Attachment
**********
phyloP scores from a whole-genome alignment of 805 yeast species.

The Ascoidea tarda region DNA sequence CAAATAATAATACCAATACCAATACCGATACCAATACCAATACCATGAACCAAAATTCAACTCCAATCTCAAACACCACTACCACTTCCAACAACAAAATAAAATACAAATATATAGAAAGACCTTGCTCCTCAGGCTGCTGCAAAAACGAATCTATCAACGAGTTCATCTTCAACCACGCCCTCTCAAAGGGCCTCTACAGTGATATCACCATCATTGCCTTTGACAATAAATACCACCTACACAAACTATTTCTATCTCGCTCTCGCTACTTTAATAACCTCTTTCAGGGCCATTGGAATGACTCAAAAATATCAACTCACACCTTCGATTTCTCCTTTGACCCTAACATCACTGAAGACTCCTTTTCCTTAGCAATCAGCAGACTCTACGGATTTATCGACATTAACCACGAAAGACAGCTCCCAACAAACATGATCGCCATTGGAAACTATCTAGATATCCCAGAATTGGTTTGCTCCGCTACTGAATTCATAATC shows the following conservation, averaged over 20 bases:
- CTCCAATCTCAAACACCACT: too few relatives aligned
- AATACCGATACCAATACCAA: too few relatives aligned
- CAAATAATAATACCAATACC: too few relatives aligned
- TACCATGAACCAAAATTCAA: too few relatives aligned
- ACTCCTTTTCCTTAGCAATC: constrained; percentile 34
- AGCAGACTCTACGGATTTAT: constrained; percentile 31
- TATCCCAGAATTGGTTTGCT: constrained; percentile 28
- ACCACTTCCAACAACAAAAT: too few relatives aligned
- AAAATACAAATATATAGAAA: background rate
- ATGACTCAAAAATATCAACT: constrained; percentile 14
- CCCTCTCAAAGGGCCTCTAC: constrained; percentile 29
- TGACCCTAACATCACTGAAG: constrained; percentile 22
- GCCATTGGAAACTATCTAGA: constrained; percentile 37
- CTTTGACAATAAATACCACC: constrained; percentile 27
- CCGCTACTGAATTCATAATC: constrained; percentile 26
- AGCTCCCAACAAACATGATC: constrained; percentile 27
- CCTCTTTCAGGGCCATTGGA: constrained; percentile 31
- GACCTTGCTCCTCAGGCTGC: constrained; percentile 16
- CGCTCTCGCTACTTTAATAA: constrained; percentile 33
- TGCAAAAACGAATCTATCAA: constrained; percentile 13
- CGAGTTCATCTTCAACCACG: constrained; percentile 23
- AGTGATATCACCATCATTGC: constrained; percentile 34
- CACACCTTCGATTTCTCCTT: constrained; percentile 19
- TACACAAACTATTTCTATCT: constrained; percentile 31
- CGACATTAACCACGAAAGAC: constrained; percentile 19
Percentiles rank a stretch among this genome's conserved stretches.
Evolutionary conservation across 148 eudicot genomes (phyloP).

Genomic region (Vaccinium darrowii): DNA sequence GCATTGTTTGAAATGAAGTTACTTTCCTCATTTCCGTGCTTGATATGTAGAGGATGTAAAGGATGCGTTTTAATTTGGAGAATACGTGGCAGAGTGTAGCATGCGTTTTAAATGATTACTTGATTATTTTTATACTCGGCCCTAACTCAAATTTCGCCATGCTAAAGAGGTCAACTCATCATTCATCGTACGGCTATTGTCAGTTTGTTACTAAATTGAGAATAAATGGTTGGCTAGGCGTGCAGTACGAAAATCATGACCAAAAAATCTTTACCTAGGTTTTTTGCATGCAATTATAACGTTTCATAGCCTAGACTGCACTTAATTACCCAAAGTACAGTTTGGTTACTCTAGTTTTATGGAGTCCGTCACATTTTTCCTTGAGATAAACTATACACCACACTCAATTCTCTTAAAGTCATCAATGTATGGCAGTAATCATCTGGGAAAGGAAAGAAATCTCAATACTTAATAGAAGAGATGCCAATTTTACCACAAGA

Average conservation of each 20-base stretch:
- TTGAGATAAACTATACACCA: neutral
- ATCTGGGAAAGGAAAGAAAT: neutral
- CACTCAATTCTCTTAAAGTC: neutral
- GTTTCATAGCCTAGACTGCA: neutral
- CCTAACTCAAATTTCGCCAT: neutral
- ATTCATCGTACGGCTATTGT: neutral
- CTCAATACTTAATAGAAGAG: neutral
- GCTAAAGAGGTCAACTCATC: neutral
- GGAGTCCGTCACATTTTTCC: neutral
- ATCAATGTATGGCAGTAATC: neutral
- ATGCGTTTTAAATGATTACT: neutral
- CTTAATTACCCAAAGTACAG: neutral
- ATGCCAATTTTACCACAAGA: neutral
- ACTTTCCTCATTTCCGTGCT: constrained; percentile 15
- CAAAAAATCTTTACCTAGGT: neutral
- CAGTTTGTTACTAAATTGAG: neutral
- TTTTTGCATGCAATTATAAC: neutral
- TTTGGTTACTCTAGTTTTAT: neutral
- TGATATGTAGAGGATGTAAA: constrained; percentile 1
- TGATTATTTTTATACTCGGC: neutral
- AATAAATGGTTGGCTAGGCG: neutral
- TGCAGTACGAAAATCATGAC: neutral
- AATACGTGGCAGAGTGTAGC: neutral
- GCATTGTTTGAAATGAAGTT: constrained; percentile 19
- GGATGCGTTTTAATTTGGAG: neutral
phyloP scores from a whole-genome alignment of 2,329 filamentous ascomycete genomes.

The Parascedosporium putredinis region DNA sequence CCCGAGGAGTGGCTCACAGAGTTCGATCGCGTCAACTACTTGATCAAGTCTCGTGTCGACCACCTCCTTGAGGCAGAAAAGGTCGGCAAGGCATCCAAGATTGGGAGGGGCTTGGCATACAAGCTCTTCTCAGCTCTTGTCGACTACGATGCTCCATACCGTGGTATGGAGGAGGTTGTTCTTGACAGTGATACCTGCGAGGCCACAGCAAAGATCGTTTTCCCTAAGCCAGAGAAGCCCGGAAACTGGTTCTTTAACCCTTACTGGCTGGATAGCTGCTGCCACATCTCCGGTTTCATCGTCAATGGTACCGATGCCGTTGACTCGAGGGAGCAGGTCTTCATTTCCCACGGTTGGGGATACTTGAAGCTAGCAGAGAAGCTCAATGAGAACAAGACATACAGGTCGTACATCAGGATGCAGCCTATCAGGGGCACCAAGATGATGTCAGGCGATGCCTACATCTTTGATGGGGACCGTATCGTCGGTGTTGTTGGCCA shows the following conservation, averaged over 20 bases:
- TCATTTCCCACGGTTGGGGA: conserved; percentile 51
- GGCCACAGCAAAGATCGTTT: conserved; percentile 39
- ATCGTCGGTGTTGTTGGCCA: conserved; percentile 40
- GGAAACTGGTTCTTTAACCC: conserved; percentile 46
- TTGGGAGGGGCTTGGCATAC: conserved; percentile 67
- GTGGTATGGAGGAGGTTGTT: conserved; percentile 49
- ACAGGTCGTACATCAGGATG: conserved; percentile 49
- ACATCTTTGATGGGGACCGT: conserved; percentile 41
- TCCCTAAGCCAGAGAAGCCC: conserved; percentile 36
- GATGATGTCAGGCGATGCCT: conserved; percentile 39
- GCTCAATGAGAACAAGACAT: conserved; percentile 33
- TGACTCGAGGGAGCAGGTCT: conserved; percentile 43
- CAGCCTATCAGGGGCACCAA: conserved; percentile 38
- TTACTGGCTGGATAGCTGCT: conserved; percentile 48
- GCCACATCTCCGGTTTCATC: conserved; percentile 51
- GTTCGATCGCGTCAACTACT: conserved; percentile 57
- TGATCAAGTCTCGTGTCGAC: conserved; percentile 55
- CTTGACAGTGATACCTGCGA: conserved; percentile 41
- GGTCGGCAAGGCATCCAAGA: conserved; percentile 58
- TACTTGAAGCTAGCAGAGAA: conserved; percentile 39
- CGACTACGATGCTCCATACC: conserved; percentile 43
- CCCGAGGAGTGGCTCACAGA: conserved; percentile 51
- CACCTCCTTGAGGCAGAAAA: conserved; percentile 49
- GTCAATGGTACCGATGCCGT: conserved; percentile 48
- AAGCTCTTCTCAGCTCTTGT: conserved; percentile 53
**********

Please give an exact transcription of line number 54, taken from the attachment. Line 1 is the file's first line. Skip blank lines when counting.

- AATACGTGGCAGAGTGTAGC: neutral